Mitt Romney, Bain Capital, and Tony Soprano

We know Mitt Romney believes in one thing: making money. We also know that he made tons of it -- not all his fortune, but not a trivial portion of it, either -- by immoral means.
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A quiz:

Mitt Romney likes the idea of moving to Florida because:

a) The palm trees are the right height
b) He's pals with the owner of the Dolphins
c) With low labor costs, he could hire more employees, then fire them
d) He could pay even less in taxes
e) He loves the Early Bird Special.

If you answered d, you win an all-expense-paid tour of Bain Capital's executive washroom. (Be sure to bring a few quarters -- you will be charged for soap.)

Such patriotism. Such devotion to the welfare of others. Doesn't it make you weak in the knees?

* * *

I haven't rubbed elbows with many fabulously wealthy people, but I've been around them enough to know that among some of them a common topic of conversation is where and how to reduce one's tax bill. Romney is so accustomed to shooting the breeze with his fellow gazillionaires that these clueless-rich-guy comments keep spilling out of him: the bet for ten thousand dollars, the "not much money" from speaking fees (only $374,000), enjoying firing people, being "not very concerned" about the poor, the two Cadillacs, the pink slip he once feared, being unemployed, the friends who own NASCAR teams, the friends who own football teams, advising students, "Borrow money if you have to from your parents. Start a business." (My favorite part of that one is "if you have to." Damn it, just swallow your pride and dip into Mom and Dad's cash pile. . . . What? Your Mom and Dad don't have a cash pile?)

Wealth is the air Mitt Romney breathes. He's simply incapable of understanding that people without three homes, two Caddies, and a wife who blows a grand on a t-shirt might hear his comments and think, What's wrong with this guy?

Since Romney's so busy praising Bill Clinton these days (and misrepresenting Clinton's record), let's take note of the Big Dog's greatest political asset: his empathy. The words "I feel your pain" became an instant punchline as soon as Bill Clinton uttered them in 1992, but the man's gift for convincing ordinary people he cares about them was the prime element in his political success. Barack Obama may lack Clinton's instinctive talent for sweaty public pain-feeling, but compared to Romney he's a big warm fuzzy bear.

Clinton was able to project empathy because he felt it; this piece of his persona was rooted as much in his genuine interest in people, from all walks of life, as it was in political calculation. As comical as Romney's Richie Rich act is, it carries a darker message about the man: He can't project empathy because he's incapable of seeing the world through the eyes of anyone not like himself.

* * *

There's a weird hollowness to Mitt Romney. What does he believe? What is his moral core, his inner integrity?

Okay, if we take him at his word, he's been faithful to his wife for forty years (a contrast to the Ladies Man from Hope), and we should admire him for that. But he's been as happy to divorce a political principle when it became inconvenient as Newt Gingrich has been to ditch last year's trophy wife when a newer, trophier one came on the market.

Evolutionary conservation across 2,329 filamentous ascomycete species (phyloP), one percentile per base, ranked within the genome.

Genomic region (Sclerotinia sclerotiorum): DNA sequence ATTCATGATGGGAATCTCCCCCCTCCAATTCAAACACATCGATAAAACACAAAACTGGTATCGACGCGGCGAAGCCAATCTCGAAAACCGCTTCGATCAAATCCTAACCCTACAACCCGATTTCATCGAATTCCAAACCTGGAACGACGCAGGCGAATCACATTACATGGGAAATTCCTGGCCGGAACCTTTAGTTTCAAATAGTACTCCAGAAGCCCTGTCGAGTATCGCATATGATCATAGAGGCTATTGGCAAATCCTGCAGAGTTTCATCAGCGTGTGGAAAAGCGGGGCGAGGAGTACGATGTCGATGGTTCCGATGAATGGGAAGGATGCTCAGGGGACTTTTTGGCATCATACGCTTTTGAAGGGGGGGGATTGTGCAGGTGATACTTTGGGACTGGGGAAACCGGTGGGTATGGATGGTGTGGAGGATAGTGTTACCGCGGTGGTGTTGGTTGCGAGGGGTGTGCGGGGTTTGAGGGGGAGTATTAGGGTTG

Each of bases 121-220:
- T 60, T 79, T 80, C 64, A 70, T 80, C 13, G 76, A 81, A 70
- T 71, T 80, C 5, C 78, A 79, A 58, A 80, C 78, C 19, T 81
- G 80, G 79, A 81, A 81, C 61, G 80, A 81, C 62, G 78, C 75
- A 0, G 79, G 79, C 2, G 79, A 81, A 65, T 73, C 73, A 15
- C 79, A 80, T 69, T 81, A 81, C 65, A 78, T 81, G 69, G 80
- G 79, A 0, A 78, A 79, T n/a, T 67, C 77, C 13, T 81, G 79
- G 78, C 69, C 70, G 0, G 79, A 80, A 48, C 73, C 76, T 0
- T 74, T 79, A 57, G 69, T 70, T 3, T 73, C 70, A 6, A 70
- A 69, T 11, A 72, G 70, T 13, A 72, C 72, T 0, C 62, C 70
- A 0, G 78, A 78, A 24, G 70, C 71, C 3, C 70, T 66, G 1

Was the previous Romney -- moderate, pro-choice, pro-gay-rights, pro-universal healthcare -- the real one? Or is the current version -- severely conservative, abortion-outlawing, gay-marriage-banning, Obamacare-repealing -- the one and true man? Is either? Is there any way to tell?

We know he believes in one thing: making money. We also know that he made tons of it -- not all his fortune, but not a trivial portion of it, either -- by immoral means. More than once Bain bought a company then loaded it with debt (for some reason the process is called "leveraging," not "malfeasance"), then extracted millions in dividends and management fees through complex schemes ("financial engineering," not "theft"), thus bleeding the company white ("taking money out," not "committing rape") to enrich Romney and his partners ("private equity investors," not "pirates") while the company went belly-up ("became insolvent," not "succumbed to murder").

Somewhere, human beings were hurt by these financial maneuverings. But the point of the exercise wasn't to avoid doing harm to middle-class families, it was to make money, a lot of it. These people found themselves in the wrong place at the wrong time; sorry, that's capitalism. Call their busted lives collateral damage.

Remember the Sopranos plotline in which a Mafia hanger-on, the owner of a sporting-goods store, gets in over his head at a card game (to the tune of forty-five "boxes of ziti")? Tony & Co. take over his store, ordering a mountain of merchandise from suppliers but never paying for it. The gangsters fence dozens of pairs of Air Jordans, the store owner packs up his car and heads west, his money gone, his family destroyed. Why do we call Tony Soprano a sociopath and Mitt Romney a success? Because Romney operated on a much larger scale? Because his suits were less flashy? Because his weapon, money, was more powerful than Tony's, muscle?

And it's laughable to say that Romney "created jobs" with some investments even if he detonated them with others. It's shameless to assert, as Romney did the other day, that the companies that disappeared during or after ownership by Bain were exceptions to the firm's larger record. There's a winning campaign slogan: "Mitt Romney: Most of the Time Not an Avaricious Bastard."

Come to think of it, it is a great slogan. Barack, Axe, Plouffe, remember, you heard it here first.

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